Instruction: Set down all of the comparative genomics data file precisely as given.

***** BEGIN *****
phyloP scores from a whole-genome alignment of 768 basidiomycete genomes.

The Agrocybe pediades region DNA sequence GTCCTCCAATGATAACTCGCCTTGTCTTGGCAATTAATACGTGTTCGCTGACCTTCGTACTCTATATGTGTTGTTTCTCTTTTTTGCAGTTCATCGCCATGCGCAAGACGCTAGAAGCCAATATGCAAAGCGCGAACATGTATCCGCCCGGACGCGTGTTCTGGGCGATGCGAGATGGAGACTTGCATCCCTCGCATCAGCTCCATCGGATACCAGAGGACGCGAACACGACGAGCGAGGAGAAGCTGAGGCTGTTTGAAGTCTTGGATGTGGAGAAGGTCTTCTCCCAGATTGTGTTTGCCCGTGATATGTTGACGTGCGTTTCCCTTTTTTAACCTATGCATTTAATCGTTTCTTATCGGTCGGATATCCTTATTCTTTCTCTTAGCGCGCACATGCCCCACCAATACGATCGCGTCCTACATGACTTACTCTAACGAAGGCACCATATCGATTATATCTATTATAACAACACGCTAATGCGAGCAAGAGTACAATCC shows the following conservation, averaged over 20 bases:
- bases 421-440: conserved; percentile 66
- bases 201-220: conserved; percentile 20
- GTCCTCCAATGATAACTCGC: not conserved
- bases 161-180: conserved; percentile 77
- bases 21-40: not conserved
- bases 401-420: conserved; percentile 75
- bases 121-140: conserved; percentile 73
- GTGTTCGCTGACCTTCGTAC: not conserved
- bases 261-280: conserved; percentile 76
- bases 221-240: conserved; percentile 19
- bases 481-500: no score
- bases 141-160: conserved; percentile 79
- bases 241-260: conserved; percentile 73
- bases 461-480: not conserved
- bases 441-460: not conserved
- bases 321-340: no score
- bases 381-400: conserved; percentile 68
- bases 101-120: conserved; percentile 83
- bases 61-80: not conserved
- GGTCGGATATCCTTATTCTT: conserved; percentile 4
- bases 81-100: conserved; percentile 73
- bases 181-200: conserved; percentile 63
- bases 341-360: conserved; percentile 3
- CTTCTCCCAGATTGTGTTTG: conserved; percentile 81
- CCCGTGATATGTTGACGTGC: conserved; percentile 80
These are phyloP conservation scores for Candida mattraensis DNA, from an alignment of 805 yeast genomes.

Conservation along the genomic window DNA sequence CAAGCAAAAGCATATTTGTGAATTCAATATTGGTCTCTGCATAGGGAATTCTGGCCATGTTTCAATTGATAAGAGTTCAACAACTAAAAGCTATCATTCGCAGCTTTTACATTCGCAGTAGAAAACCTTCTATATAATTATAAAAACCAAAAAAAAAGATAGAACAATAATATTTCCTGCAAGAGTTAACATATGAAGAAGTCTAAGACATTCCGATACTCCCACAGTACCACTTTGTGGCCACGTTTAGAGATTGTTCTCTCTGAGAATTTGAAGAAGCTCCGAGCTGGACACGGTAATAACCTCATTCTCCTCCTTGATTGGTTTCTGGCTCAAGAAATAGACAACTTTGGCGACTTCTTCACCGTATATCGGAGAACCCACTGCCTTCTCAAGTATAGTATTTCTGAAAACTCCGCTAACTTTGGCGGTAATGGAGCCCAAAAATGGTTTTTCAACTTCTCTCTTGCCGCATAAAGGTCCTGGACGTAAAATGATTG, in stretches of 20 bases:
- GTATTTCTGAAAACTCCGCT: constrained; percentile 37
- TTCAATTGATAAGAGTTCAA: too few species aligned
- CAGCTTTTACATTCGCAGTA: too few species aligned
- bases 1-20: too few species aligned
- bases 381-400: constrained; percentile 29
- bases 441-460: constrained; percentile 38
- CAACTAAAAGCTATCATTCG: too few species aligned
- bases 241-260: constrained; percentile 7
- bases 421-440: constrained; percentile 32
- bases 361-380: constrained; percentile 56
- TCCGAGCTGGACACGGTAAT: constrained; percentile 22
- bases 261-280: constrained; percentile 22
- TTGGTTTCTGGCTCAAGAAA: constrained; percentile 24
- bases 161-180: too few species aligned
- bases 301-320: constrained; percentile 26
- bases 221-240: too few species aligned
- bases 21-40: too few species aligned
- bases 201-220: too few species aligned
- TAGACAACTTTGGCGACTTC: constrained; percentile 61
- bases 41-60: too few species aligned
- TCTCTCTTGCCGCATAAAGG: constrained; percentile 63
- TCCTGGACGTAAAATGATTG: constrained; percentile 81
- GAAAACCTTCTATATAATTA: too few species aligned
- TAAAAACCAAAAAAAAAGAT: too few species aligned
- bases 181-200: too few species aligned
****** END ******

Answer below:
phyloP scores from a whole-genome alignment of 768 basidiomycete genomes.

The Agrocybe pediades region DNA sequence GTCCTCCAATGATAACTCGCCTTGTCTTGGCAATTAATACGTGTTCGCTGACCTTCGTACTCTATATGTGTTGTTTCTCTTTTTTGCAGTTCATCGCCATGCGCAAGACGCTAGAAGCCAATATGCAAAGCGCGAACATGTATCCGCCCGGACGCGTGTTCTGGGCGATGCGAGATGGAGACTTGCATCCCTCGCATCAGCTCCATCGGATACCAGAGGACGCGAACACGACGAGCGAGGAGAAGCTGAGGCTGTTTGAAGTCTTGGATGTGGAGAAGGTCTTCTCCCAGATTGTGTTTGCCCGTGATATGTTGACGTGCGTTTCCCTTTTTTAACCTATGCATTTAATCGTTTCTTATCGGTCGGATATCCTTATTCTTTCTCTTAGCGCGCACATGCCCCACCAATACGATCGCGTCCTACATGACTTACTCTAACGAAGGCACCATATCGATTATATCTATTATAACAACACGCTAATGCGAGCAAGAGTACAATCC shows the following conservation, averaged over 20 bases:
- bases 421-440: conserved; percentile 66
- bases 201-220: conserved; percentile 20
- GTCCTCCAATGATAACTCGC: not conserved
- bases 161-180: conserved; percentile 77
- bases 21-40: not conserved
- bases 401-420: conserved; percentile 75
- bases 121-140: conserved; percentile 73
- GTGTTCGCTGACCTTCGTAC: not conserved
- bases 261-280: conserved; percentile 76
- bases 221-240: conserved; percentile 19
- bases 481-500: no score
- bases 141-160: conserved; percentile 79
- bases 241-260: conserved; percentile 73
- bases 461-480: not conserved
- bases 441-460: not conserved
- bases 321-340: no score
- bases 381-400: conserved; percentile 68
- bases 101-120: conserved; percentile 83
- bases 61-80: not conserved
- GGTCGGATATCCTTATTCTT: conserved; percentile 4
- bases 81-100: conserved; percentile 73
- bases 181-200: conserved; percentile 63
- bases 341-360: conserved; percentile 3
- CTTCTCCCAGATTGTGTTTG: conserved; percentile 81
- CCCGTGATATGTTGACGTGC: conserved; percentile 80
These are phyloP conservation scores for Candida mattraensis DNA, from an alignment of 805 yeast genomes.

Conservation along the genomic window DNA sequence CAAGCAAAAGCATATTTGTGAATTCAATATTGGTCTCTGCATAGGGAATTCTGGCCATGTTTCAATTGATAAGAGTTCAACAACTAAAAGCTATCATTCGCAGCTTTTACATTCGCAGTAGAAAACCTTCTATATAATTATAAAAACCAAAAAAAAAGATAGAACAATAATATTTCCTGCAAGAGTTAACATATGAAGAAGTCTAAGACATTCCGATACTCCCACAGTACCACTTTGTGGCCACGTTTAGAGATTGTTCTCTCTGAGAATTTGAAGAAGCTCCGAGCTGGACACGGTAATAACCTCATTCTCCTCCTTGATTGGTTTCTGGCTCAAGAAATAGACAACTTTGGCGACTTCTTCACCGTATATCGGAGAACCCACTGCCTTCTCAAGTATAGTATTTCTGAAAACTCCGCTAACTTTGGCGGTAATGGAGCCCAAAAATGGTTTTTCAACTTCTCTCTTGCCGCATAAAGGTCCTGGACGTAAAATGATTG, in stretches of 20 bases:
- GTATTTCTGAAAACTCCGCT: constrained; percentile 37
- TTCAATTGATAAGAGTTCAA: too few species aligned
- CAGCTTTTACATTCGCAGTA: too few species aligned
- bases 1-20: too few species aligned
- bases 381-400: constrained; percentile 29
- bases 441-460: constrained; percentile 38
- CAACTAAAAGCTATCATTCG: too few species aligned
- bases 241-260: constrained; percentile 7
- bases 421-440: constrained; percentile 32
- bases 361-380: constrained; percentile 56
- TCCGAGCTGGACACGGTAAT: constrained; percentile 22
- bases 261-280: constrained; percentile 22
- TTGGTTTCTGGCTCAAGAAA: constrained; percentile 24
- bases 161-180: too few species aligned
- bases 301-320: constrained; percentile 26
- bases 221-240: too few species aligned
- bases 21-40: too few species aligned
- bases 201-220: too few species aligned
- TAGACAACTTTGGCGACTTC: constrained; percentile 61
- bases 41-60: too few species aligned
- TCTCTCTTGCCGCATAAAGG: constrained; percentile 63
- TCCTGGACGTAAAATGATTG: constrained; percentile 81
- GAAAACCTTCTATATAATTA: too few species aligned
- TAAAAACCAAAAAAAAAGAT: too few species aligned
- bases 181-200: too few species aligned